Flash-based SSDs may be all the rage these days, but there's always something better lingering just around the corner. Here it is: researchers at the University of California San Diego have created a prototype solid-state drive based on phase-change memory. For those unfamiliar with the new memory type, Technology Review explains:
Onyx was built using prototype phase-change chips made by Micron, a company working to commercialize the technology. The chips store data in a a type of glass, using small bursts of heat to switch sections of the material between two different states, or phases, that represent digital 1s and 0s. In one phase, the atoms of the glass are arranged in an ordered crystal lattice, in the other they have an amorphous, disorganized arrangement.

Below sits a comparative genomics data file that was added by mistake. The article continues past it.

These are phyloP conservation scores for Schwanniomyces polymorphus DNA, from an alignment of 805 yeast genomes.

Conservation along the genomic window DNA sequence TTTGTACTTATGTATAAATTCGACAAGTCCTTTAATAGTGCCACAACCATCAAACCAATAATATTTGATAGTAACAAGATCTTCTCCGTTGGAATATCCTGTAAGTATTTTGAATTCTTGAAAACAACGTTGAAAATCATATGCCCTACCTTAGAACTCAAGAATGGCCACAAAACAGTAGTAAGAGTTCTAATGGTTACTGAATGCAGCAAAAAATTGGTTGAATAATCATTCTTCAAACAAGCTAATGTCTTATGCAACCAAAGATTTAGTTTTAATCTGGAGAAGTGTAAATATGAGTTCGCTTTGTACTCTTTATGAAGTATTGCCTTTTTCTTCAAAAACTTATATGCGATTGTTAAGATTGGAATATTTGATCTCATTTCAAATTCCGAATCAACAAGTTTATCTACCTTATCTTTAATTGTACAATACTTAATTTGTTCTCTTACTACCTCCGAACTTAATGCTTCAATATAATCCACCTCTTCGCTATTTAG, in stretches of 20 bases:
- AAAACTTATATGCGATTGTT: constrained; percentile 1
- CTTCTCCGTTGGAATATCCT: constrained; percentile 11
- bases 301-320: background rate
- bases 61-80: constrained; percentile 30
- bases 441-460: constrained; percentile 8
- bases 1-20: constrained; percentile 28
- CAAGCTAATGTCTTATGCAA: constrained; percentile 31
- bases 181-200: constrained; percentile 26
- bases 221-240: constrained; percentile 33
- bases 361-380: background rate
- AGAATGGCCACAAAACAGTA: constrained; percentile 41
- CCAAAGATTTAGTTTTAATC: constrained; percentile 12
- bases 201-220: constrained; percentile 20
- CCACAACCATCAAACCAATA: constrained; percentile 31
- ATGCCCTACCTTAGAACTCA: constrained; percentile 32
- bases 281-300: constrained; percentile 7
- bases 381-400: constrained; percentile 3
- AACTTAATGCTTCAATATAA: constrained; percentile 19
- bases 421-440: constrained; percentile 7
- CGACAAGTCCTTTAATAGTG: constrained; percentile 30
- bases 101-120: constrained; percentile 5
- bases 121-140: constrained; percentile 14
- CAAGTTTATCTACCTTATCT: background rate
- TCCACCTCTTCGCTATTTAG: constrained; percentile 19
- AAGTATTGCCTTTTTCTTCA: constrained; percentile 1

Unlike flash memory, which can only write in block- or page-sized chunks depending on whether cells are occupied or empty, phase-change memory can write as little as one bit at a time. Goodbye block-rewrite penalty, hello performance with small, high-volume writes. The 8GB Onyx phase-change prototype is reportedly 70-120% faster than an unnamed "80GB flash drive made for use in servers" with kilobyte-sized writes. However, the very same phase-change SSD is "much slower" than the server drive when writing larger chunks of data.
Obviously, phase-change memory isn't ready for prime time. There's certainly merit to the technology, though. Remember, too, that it took a little while for the sequential throughput of flash-based SSDs to catch up to their blistering random I/O rates. And then it took a while longer for prices to become reasonable. Before phase-change memory becomes cheap enough to supply an entire drive, it's expected to be used as a cache in hybrid SSDs made up primarily of traditional NAND.
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